We identify the task of measuring data to quantitatively characterize the composition of machine learning data and datasets. Similar to an object's height, width, and volume, data measurements quantify different attributes of data along common dimensions that support comparison. Several lines of research have proposed what we refer to as measurements, with differing terminology; we bring some of this work together, particularly in fields of computer vision and language, and build from it to motivate measuring data as a critical component of responsible AI development. Measuring data aids in systematically building and analyzing machine learning (ML) data towards specific goals and gaining better control of what modern ML systems will learn. We conclude with a discussion of the many avenues of future work, the limitations of data measurements, and how to leverage these measurement approaches in research and practice.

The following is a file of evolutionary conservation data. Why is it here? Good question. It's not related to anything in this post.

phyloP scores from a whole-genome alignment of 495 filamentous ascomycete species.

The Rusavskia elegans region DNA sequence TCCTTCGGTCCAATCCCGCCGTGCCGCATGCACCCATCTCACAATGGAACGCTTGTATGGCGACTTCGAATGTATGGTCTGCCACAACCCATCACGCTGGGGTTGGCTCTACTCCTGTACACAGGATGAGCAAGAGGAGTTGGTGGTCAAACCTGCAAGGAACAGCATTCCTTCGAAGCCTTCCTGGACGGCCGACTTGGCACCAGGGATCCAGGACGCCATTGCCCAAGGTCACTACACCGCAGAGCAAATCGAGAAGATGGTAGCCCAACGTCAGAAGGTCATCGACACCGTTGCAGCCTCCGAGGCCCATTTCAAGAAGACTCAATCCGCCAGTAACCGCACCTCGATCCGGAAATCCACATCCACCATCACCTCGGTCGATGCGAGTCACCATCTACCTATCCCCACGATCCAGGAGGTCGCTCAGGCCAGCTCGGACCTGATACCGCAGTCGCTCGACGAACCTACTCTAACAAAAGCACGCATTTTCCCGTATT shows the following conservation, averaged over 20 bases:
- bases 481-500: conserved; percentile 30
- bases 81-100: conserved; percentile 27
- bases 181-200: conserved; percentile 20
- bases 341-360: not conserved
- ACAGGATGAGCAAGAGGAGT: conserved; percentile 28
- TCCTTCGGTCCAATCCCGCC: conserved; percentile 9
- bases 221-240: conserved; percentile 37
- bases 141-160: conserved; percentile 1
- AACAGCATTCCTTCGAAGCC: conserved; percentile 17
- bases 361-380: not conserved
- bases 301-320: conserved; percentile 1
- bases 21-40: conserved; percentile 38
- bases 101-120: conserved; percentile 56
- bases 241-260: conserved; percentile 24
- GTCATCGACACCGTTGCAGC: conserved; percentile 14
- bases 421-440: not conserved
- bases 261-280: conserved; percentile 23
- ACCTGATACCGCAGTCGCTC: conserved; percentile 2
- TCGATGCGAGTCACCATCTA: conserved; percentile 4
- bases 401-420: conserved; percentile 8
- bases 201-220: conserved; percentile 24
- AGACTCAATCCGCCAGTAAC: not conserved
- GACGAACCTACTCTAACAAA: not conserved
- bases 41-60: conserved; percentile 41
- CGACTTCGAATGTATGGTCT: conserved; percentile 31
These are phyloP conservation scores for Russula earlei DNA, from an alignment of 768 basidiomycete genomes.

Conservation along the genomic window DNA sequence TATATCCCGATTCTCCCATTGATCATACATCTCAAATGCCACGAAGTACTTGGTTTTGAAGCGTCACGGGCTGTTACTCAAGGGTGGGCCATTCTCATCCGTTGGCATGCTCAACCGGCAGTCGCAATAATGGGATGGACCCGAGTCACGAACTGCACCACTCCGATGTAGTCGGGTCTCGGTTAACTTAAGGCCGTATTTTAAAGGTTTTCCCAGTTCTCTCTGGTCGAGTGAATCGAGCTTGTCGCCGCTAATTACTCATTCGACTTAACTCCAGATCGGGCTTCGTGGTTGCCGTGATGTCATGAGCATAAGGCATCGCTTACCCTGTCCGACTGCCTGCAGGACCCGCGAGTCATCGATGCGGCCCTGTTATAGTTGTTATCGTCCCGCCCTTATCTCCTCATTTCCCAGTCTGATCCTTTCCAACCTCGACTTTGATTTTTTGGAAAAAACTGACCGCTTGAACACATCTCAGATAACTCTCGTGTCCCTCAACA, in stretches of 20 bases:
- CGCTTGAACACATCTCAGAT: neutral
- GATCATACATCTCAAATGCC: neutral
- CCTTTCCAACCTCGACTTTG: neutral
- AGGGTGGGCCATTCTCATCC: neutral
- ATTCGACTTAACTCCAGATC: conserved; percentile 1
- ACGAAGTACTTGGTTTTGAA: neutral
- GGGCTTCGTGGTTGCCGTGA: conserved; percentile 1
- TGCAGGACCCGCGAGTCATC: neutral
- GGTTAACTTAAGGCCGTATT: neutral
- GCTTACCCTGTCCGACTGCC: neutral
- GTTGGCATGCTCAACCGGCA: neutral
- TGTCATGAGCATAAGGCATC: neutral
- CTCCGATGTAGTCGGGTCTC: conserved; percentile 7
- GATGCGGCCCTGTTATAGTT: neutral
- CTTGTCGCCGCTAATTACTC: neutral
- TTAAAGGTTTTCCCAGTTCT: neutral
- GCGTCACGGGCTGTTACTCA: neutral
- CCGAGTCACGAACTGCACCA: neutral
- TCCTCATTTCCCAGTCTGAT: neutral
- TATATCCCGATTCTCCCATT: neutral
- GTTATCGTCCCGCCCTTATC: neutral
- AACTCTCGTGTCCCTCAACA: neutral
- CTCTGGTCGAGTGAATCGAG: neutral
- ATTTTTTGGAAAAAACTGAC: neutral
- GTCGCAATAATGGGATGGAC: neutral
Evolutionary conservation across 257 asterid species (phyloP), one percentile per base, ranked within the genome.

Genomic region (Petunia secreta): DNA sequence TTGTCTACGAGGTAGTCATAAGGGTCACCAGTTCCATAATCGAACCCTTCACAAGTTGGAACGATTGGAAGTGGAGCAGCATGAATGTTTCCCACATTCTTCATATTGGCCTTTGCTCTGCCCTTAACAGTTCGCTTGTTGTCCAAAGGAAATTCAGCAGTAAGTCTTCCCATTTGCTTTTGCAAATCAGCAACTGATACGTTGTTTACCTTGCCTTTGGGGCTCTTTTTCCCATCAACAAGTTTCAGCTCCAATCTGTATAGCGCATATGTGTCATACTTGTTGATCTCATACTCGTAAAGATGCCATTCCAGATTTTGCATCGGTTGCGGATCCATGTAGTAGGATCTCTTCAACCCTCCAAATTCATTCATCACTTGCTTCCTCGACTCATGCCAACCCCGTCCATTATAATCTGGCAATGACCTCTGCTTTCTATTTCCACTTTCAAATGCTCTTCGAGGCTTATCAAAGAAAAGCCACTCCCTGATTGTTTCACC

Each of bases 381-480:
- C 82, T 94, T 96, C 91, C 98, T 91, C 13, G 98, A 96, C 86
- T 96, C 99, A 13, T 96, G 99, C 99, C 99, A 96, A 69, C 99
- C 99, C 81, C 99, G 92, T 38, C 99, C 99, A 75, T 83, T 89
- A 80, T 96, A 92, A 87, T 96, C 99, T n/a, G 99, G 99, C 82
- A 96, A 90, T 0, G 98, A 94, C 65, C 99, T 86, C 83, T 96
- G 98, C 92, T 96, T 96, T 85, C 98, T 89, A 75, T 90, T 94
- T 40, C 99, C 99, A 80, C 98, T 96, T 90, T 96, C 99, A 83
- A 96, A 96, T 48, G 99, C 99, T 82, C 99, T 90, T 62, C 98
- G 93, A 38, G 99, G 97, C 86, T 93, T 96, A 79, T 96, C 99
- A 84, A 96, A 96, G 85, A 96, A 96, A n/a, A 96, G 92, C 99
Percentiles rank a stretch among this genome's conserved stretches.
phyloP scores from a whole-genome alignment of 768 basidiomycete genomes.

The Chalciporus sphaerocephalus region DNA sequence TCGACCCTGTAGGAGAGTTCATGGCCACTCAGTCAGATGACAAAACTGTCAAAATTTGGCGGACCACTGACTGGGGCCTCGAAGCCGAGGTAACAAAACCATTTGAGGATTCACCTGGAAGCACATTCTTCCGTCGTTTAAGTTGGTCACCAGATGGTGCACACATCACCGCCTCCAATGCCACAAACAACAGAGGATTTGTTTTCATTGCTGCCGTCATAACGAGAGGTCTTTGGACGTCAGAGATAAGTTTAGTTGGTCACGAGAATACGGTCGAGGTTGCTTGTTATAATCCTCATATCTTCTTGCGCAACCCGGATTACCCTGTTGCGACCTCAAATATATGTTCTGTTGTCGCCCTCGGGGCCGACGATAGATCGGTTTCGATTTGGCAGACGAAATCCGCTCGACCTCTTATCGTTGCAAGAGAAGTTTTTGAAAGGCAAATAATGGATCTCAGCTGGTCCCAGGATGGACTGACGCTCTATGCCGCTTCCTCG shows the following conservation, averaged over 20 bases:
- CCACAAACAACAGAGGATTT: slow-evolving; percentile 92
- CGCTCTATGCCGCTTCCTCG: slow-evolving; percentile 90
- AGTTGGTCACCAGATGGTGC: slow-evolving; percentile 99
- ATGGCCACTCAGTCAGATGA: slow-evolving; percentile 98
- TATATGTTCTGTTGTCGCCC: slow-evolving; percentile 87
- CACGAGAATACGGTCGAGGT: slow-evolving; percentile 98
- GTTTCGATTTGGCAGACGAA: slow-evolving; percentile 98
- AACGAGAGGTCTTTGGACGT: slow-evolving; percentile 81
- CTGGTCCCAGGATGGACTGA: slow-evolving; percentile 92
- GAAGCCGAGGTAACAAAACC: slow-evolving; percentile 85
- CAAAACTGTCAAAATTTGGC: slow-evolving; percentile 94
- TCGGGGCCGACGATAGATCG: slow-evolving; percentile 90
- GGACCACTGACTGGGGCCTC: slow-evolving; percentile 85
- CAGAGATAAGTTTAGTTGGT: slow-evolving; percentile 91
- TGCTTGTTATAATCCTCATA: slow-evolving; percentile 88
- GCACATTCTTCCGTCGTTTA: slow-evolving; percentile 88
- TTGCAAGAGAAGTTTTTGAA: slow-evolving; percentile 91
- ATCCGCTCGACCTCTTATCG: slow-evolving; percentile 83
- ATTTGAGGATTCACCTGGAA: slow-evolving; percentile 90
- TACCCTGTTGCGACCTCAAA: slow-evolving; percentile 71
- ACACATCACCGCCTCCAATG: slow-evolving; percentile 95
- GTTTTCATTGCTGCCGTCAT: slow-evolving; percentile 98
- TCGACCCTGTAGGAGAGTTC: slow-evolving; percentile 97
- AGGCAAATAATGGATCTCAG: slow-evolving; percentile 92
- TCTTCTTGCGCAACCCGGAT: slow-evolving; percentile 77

Large Language Models (LLMs) play an ever-increasing role in the field of Artificial Intelligence (AI)--not only for natural language processing but also for code understanding and generation. To stimulate open and responsible research on LLMs for code, we introduce The Stack, a 3.1 TB dataset consisting of permissively licensed source code in 30 programming languages. We describe how we collect the full dataset, construct a permissively licensed subset, present a data governance plan, discuss limitations, and show promising results on text2code benchmarks by training 350M-parameter decoders on different Python subsets. We find that (1) near-deduplicating the data significantly boosts performance across all experiments, and (2) it is possible to match previously reported HumanEval and MBPP performance using only permissively licensed data. We make the dataset available at https://hf.co/BigCode, provide a tool called "Am I in The Stack" (https://hf.co/spaces/bigcode/in-the-stack) for developers to search The Stack for copies of their code, and provide a process for code to be removed from the dataset by following the instructions at https://www.bigcode-project.org/docs/about/the-stack/.